“Attorney Turns On Clients” – that was the headline of a story that ran last May in azcentral.com, an Arizona news source owned by the Gannett organization. According to the story, San Diego attorney Christopher Rusch was providing tax advice to clients while at the same time cooperating with Justice Department officials who were investigating his clients. This week Rusch was sentenced to 10 months in prison for his part in the crimes. Two of his clients are also serving prison sentences.
The Justice Department and IRS have long targeted accountants, bankers and lawyers that assist others in committing tax evasion. One banker, for example, can often identify hundreds or even thousands of clients with suspected unreported offshore accounts.
It’s bad enough for taxpayers to face off against the IRS and federal prosecutors in court. When your own lawyer takes the stand and calls you a crook, the game is basically over. Two of Rusch’s former clients, Arizona businessmen Stephen Kerr and Michael Quiel went to trial last year only to learn that Rusch was the government’s star witness.
Generally, clients enjoy an almost absolute privilege in what they tell their lawyer. There are two big exceptions. You can safely tell your lawyer of prior misdeeds but can’t tell your lawyer about certain future crimes nor can your lawyer be part of your criminal wrongdoing. The latter is called the “crime fraud” exception.
By way of example, if you tell your lawyer that you are going to murder your spouse or you and your lawyer plan on purchasing drugs together, there is no privilege. The attorney can be compelled to testify against you. Under the crime fraud exception, the attorney can be prosecuted as well.
Kerr and Quiel were both convicted after jurors believed they had intentionally set up offshore accounts using nominee names to avoid taxation.
Foreign bank accounts are completely legal if properly reported each year. Federal law requires most offshore accounts to be disclosed on one’s tax return as well as an FBAR form (Report of Foreign bank and Financial Accounts). Failure to file FBARs is a felony.
Prosecutors say that Rusch helped his two clients set up unreported accounts in Switzerland, the Caribbean and Panama. The banks involved were UBS and Pictet & Cie.
The prosecution of Kerr and Quiel was not without controversy. In addition to the attorney – client privilege issues, both men said they didn’t evade any taxes. Evidently the jury agreed as they were not convicted of tax evasion charges. Unfortunately, the mere willful failure to file an FBAR or not disclose a foreign account on a tax return is still a felony.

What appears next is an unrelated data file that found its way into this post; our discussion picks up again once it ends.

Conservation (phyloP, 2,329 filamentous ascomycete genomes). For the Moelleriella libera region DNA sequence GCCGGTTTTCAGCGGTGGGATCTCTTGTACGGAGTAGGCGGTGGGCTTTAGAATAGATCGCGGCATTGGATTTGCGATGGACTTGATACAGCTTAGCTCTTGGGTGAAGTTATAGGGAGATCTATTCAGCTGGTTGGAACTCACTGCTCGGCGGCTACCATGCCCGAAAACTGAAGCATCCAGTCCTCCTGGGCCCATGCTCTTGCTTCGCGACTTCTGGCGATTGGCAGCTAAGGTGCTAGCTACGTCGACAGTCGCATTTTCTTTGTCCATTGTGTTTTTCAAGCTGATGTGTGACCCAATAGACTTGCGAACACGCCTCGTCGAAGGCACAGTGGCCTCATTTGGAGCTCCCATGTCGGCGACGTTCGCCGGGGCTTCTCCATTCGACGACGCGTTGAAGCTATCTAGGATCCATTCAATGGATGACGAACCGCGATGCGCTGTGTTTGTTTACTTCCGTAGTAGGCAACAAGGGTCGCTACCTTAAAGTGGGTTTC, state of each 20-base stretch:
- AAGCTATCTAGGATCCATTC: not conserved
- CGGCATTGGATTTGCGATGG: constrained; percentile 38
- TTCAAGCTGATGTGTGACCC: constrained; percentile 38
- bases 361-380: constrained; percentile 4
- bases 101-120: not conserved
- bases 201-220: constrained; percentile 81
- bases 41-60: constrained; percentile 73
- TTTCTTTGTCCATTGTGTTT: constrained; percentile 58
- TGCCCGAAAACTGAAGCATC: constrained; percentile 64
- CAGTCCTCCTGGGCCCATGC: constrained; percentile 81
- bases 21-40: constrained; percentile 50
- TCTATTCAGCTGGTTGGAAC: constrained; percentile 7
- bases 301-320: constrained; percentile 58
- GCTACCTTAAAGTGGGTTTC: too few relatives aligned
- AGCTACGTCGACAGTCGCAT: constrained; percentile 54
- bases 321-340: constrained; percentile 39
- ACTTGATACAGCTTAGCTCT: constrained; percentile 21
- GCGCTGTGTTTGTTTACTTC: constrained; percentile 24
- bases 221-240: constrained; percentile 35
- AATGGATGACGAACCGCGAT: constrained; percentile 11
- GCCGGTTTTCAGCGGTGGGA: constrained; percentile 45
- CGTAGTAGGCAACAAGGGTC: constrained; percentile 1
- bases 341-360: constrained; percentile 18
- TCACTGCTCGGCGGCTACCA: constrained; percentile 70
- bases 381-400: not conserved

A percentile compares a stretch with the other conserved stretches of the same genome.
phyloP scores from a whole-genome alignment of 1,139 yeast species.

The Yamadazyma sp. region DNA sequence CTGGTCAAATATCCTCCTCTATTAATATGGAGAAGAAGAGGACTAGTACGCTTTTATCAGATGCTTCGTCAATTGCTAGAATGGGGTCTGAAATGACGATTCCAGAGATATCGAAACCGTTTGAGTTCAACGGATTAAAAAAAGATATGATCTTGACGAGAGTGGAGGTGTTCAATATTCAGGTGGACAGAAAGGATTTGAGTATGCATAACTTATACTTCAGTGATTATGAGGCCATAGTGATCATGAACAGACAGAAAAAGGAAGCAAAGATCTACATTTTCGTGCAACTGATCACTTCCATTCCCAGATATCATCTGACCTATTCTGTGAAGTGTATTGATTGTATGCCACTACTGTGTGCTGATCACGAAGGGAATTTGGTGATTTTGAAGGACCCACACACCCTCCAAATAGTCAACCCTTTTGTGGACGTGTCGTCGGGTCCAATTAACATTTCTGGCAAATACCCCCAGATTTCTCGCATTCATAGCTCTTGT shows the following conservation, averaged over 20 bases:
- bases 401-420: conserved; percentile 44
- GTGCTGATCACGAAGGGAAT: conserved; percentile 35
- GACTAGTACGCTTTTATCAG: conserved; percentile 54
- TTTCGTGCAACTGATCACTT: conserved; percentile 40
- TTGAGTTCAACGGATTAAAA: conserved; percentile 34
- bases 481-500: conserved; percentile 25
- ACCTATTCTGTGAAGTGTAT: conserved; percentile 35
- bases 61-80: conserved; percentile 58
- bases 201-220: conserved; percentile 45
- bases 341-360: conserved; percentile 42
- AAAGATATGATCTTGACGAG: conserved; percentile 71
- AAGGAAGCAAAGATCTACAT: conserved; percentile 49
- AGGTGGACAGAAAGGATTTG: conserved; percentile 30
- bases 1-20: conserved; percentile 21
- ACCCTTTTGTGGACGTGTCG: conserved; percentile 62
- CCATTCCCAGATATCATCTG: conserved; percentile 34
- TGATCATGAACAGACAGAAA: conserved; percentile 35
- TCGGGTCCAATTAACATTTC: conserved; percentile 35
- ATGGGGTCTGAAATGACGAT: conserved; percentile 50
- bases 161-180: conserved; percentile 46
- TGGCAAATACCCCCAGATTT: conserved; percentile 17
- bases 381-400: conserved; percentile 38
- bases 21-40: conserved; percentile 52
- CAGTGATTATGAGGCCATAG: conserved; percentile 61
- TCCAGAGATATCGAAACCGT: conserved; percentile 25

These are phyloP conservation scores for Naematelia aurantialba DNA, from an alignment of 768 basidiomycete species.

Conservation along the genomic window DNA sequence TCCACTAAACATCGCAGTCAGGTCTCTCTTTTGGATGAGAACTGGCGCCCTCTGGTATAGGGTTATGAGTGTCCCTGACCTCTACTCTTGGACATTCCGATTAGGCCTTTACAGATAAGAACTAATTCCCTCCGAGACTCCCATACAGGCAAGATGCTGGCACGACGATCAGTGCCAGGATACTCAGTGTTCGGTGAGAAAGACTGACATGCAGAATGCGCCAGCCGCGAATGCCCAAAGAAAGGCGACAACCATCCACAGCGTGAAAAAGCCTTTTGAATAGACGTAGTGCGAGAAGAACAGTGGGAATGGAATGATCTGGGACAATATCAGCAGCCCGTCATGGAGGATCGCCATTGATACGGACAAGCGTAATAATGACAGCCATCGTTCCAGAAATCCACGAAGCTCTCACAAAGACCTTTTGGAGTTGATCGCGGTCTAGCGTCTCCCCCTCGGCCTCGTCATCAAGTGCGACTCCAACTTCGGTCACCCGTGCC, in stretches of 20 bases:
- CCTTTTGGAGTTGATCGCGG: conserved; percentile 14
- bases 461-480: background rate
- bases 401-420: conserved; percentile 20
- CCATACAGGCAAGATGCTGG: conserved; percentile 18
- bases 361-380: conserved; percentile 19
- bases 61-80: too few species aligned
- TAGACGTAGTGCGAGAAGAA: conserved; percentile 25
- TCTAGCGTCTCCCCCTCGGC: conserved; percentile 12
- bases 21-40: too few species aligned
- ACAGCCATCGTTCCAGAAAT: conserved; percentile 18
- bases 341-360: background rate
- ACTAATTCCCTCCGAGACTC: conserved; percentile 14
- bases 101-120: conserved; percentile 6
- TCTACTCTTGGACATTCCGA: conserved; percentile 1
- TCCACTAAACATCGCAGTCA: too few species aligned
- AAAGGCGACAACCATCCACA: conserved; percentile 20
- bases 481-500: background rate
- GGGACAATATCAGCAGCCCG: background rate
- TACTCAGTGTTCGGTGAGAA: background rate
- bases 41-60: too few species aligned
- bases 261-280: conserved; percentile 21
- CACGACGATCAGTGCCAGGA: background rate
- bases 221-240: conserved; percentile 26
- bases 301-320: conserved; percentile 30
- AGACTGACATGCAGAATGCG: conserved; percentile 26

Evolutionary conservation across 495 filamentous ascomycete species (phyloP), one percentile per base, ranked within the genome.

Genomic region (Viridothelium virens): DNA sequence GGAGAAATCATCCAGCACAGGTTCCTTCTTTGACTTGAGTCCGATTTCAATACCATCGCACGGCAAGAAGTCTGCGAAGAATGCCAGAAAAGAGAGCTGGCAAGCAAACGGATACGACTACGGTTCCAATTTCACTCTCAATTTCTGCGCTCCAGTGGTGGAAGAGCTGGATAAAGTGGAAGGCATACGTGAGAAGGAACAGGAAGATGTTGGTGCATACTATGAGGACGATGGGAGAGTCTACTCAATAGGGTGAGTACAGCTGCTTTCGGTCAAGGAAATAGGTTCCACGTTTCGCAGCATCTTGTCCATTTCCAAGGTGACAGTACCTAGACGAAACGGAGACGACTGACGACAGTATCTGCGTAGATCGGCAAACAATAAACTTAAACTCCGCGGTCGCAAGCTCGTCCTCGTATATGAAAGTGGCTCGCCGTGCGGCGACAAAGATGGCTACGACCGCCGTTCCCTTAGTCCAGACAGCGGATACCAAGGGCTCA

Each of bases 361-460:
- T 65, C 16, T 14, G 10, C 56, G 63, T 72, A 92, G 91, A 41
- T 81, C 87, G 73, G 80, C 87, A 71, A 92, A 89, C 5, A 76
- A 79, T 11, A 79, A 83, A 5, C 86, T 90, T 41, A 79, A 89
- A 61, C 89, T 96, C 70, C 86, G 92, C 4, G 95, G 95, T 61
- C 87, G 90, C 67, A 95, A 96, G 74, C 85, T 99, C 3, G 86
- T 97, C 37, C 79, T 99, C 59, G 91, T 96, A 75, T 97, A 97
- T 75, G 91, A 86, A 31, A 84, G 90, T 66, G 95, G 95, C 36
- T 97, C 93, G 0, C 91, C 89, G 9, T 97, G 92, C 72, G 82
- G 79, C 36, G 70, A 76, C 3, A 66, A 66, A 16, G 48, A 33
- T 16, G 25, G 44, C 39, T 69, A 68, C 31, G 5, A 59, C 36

For his part, Rusch received a relatively light sentence. That’s because he agreed to cooperate and become a prosecution witness against his own clients.
In announcing the sentences, Tax Division Assistant Attorney General Kathryn Keneally said, “We are getting more and more information all the time about offshore banking activities. We are committed to investigating and prosecuting those who continue to evade taxes and reporting requirements. As these sentences show, those who fail to come into compliance risk high penalties and jail.”
Should taxpayers with unreported offshore accounts be concerned about these decisions? Probably not. What you tell your lawyer is confidential. Unless you ask your lawyer to participate in a crime or do something illegal, there is little to fear. The takeaway from this case, however, is to always remember that the government has become very good at ferreting out unreported offshore financial assets.
If you have more than 1 year of unfiled FBARs or have used nominee accounts to conceal your foreign accounts, consider hiring a skilled FBAR lawyer to help you come into compliance. Although the risk of becoming the target of a criminal investigation remains low, the risk of huge civil penalties is a very real possibility. In some cases, the penalties can exceed the amount of funds held offshore.
Mahany & Ertl – America’s IRS tax attorneys, FATCA lawyers & FBAR lawyers